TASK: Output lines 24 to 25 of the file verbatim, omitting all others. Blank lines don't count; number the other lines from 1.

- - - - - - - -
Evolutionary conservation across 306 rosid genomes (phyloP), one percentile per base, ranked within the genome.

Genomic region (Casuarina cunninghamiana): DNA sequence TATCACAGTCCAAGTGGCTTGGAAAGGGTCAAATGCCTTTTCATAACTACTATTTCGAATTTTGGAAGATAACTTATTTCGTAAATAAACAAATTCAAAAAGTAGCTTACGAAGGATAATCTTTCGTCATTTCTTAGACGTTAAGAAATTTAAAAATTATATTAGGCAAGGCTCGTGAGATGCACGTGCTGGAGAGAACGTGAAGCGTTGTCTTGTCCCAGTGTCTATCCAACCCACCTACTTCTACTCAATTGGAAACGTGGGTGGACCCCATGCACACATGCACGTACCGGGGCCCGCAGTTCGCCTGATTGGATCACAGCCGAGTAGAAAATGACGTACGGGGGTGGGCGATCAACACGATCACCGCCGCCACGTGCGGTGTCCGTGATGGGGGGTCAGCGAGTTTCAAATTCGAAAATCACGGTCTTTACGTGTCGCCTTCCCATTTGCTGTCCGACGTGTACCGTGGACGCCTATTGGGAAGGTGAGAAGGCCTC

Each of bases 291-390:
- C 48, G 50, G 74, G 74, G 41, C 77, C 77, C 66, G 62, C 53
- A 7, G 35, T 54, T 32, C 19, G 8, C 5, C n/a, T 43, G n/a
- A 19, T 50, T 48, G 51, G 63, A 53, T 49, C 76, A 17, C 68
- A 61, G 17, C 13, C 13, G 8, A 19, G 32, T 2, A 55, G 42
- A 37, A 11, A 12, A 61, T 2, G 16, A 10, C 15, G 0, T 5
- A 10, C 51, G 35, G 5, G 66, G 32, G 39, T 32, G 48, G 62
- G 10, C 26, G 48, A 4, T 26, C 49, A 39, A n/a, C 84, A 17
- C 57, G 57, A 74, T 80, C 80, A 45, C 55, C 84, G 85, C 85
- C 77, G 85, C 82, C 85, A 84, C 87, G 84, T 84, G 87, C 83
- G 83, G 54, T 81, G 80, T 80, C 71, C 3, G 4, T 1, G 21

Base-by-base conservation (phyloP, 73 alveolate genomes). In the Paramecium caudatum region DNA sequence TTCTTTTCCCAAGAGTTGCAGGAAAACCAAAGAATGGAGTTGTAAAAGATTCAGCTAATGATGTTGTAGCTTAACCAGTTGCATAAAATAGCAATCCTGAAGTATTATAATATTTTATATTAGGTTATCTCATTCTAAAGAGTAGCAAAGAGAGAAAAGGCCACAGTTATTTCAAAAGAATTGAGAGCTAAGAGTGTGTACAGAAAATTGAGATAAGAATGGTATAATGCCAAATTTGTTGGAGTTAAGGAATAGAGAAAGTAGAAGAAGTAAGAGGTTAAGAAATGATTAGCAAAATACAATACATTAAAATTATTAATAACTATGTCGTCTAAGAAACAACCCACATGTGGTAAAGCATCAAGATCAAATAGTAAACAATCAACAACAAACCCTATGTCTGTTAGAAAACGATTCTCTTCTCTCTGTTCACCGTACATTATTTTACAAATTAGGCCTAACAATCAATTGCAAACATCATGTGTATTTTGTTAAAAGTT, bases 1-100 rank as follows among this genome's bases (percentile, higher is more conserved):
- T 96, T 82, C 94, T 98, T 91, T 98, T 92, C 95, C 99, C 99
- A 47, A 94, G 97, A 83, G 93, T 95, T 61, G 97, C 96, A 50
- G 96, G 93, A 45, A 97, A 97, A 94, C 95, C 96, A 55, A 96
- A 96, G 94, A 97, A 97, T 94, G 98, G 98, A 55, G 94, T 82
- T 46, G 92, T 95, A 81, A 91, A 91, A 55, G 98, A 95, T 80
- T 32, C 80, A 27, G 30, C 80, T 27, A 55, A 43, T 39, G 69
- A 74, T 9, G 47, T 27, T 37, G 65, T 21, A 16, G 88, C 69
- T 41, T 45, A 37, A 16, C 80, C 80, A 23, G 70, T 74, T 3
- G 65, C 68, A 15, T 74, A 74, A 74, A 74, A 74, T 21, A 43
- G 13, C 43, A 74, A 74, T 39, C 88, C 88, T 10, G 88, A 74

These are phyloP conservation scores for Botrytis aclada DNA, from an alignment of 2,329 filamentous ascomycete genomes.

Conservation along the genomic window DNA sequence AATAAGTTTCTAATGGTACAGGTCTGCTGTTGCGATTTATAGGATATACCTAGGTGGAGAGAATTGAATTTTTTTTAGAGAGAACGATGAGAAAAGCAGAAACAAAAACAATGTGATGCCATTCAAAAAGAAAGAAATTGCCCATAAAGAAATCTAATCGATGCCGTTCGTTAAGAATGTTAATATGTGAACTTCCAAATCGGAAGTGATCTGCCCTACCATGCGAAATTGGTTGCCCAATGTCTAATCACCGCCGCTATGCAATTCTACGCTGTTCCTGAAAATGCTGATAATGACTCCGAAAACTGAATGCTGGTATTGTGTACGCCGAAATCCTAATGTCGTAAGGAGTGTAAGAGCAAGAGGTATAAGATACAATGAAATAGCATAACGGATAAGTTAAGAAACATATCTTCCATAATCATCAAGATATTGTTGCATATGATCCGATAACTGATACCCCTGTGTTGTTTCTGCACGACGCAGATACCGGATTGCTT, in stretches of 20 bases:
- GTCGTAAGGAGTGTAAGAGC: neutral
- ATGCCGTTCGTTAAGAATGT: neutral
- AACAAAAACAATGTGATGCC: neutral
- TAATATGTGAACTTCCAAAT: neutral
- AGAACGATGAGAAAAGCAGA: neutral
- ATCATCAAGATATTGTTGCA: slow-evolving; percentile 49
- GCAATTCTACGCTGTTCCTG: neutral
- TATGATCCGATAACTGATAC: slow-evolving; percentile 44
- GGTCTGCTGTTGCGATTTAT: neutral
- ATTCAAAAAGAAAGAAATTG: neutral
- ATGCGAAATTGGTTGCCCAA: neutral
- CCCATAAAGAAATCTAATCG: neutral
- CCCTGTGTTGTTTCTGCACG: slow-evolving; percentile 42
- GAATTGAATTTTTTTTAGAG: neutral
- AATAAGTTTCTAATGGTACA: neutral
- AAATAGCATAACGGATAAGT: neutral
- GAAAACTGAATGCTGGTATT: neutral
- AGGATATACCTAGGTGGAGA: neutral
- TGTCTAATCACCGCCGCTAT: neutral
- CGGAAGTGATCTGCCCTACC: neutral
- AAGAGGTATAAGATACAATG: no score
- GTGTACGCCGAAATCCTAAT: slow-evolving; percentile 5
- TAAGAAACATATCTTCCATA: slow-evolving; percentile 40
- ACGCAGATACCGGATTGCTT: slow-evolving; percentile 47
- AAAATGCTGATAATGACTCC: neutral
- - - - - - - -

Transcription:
- G 13, C 43, A 74, A 74, T 39, C 88, C 88, T 10, G 88, A 74

These are phyloP conservation scores for Botrytis aclada DNA, from an alignment of 2,329 filamentous ascomycete genomes.